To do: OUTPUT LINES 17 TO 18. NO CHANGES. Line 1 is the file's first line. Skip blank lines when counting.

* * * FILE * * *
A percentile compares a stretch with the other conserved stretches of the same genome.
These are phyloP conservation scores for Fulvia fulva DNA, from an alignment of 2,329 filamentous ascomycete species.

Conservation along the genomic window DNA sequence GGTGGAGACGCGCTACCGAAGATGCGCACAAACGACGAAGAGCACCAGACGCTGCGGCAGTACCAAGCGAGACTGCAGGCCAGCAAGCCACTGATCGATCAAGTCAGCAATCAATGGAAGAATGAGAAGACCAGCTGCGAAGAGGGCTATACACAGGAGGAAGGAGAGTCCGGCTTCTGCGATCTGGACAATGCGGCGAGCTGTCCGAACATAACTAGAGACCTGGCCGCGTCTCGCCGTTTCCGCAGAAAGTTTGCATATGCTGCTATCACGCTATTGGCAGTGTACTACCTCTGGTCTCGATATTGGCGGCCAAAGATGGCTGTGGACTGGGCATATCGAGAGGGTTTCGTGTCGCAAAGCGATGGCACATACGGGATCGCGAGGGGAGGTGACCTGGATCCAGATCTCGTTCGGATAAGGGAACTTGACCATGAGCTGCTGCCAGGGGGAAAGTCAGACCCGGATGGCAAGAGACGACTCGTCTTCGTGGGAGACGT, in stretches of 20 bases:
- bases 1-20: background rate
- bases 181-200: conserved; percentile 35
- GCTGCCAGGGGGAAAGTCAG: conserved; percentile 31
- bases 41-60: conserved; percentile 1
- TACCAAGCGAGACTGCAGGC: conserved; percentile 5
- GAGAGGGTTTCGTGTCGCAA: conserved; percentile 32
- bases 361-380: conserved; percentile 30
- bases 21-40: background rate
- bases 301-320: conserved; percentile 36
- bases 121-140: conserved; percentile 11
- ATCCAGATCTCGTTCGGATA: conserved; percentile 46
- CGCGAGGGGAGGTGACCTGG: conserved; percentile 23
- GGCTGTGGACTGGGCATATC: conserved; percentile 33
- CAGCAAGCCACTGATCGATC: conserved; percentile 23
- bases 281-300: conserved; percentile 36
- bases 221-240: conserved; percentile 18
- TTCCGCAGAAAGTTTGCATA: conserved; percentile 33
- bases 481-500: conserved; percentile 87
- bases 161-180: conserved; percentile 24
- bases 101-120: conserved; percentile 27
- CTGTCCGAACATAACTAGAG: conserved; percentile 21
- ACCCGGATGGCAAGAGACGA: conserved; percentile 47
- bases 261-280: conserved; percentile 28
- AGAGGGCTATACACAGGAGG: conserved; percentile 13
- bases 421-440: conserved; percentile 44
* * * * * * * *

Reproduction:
- CAGCAAGCCACTGATCGATC: conserved; percentile 23
- bases 281-300: conserved; percentile 36